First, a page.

The Erbil Citadel (Qelat), at Erbil, the capital city of the Kurdish Regional Government in Iraq, stands strong, invincible, and indestructible. It is a representation of the relentless drive to live that the local people have.
From the citadel, there is a remarkable and breathtaking view of the city, and just below the castle, there is a beehive of activities in the various brightly colored bazaars. Every possible item or service can be found in these bazaars
We visit the citadel, a marvel to behold. It is believed that the castle is over 5000 years old, and even older, and so much has happened in there, that has changed the trajectory of life for both the local people and the entire world at large. There is so much history in this castle… and some of it untold.
After the visit, my colleague invites me to descend to the bazaars and take the traditional tea, in a historical family teahouse that has been operating for decades, a meeting place where people socialize and catch up with the latest. The teahouse is booming with activities, people coming in and going out, savoring the traditional tea and exchanging pleasantries. I happen to be the only woman there, and I feel a bit uncomfortable, but my colleague reassures me that it is OK, so I go in…for a moment, then go out – it is too busy in there, so we take our tea outside the teahouse, on our feet, real tea, strong tea, good tea. It is ceremonial, has a great meaning for the people, not just any ordinary tea.
Walking along the bazaars, you find all types of foodstuffs, and my colleague talks freely with the people, picks up a date here, some nuts there, some cheese sticks over there, some sweets here, and offers me. I am astounded – how can you even touch the sellers` stuff? He is surprised at my reaction – this is normal here he says, no one will get offended by this, we are open, free people, and we can taste whatever we want and are not obliged to buy anything. It`s normal, it`s OK, we live a day at a time! This statement penetrates the deepest part of my being – and I put it aside to ask for further clarification once we are outside the busy bazaars.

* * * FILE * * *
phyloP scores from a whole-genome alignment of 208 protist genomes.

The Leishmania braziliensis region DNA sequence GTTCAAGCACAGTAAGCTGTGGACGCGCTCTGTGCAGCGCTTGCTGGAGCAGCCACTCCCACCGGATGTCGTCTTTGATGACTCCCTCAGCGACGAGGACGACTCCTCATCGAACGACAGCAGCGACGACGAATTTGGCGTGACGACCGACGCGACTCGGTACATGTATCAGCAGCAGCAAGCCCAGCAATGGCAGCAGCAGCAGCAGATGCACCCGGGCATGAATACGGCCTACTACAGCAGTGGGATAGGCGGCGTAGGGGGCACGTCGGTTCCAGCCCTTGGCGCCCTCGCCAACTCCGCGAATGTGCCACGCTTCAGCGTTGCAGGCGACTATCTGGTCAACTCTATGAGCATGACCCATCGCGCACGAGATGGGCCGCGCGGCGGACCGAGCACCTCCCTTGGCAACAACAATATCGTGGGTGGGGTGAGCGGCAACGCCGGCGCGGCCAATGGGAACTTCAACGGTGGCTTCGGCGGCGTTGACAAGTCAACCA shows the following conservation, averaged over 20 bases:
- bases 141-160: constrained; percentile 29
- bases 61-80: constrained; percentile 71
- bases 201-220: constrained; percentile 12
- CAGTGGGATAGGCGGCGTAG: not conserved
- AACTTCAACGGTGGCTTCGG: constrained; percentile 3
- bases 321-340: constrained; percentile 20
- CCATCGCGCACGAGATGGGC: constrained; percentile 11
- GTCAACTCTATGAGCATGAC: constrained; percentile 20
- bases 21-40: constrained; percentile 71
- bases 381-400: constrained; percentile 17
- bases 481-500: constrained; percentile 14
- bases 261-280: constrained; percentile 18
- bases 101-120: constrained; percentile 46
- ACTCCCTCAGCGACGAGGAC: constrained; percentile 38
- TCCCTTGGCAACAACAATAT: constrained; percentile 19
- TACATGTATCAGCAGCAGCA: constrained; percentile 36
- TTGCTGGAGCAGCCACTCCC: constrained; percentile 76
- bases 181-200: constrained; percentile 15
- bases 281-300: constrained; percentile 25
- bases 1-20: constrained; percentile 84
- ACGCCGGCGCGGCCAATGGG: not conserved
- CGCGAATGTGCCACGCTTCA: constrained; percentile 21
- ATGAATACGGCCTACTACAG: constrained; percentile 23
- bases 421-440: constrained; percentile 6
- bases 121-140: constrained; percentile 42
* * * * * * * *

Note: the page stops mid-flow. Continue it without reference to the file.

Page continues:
I want to buy something small for my children, and I am about to pay for it, and my colleague looks at me sternly and says: “What are you doing? You will embarrass me! You are my guest. You can never pay for any item when I am your host!” Strong words indeed, but extremely meaningful and touching. So I let him, and I feel humbled, but for him, this is normal, nothing outside the ordinary. We move out – and hear the Mu`azzin announce the Adhan – the Muslim call to Salat, (prayer), and people start closing down their businesses to go to the mosque. And everything slows down, like in slow motion, and the noise level decreases, and it is a sacred moment…
As we walk past the mosque, I ask my colleague what he meant by “we live a day at a time”. He says that we who live in Europe plan things years ahead of time. For the people in this part of the world, that is not possible – we do not know what is going to happen tomorrow, so we live our today in the best way possible, because today is all we have. We live our life to the fullest today. Tomorrow is not guaranteed, so why plan for tomorrow if you do not know whether you will be alive or not, where you will be, or what is going to happen around you? I empathize with him, but this sends me on an emotional tangent… thinking seriously about it and figuring out what that really means to the people in this part of the world.
I teach people Mindfulness, to be fully here, in this moment, to savor the minute at hand, but my colleague shakes my status quo… he gives me a new meaning of living the here and now, he shows me, in his very casual and simple words, that there is a deeper meaning to this phrase.
According to APA, mindfulness is defined as
…a moment-to-moment awareness of one’s experience without judgment. In this sense, mindfulness is a state and not a trait. While it might be promoted by certain practices or activities, such as meditation, it is not equivalent to or synonymous with them..
This presupposes living in the current moment and savoring all that it offers. It means being fully alive now, not worrying about the past or the future, but being and doing the best in the here and now – this is all we have, we do not have the past, we do not have the future, but the present is here, a breath at a time.
Living the here and now frees us from stress, and all the consequences that are attached to stress. It offers us the opportunity for being grateful, and laying the foundation for our future. Gratitude and depression cannot co-exist, it is either one or the other. My colleague demonstrates to me this concept, he is always full of life, with a positive sense of humor, which is contagious.
Through mindfulness, we stop to smell the flowers, we notice those small joys and make them count, we notice the smile on the face of the other person, we notice the silver lining in every cloud, we savor the flavor of the Iraqi tea… We discover our raison d’être, and live today as if it were the last day of our life! Thank you Sarok!
30th November 2019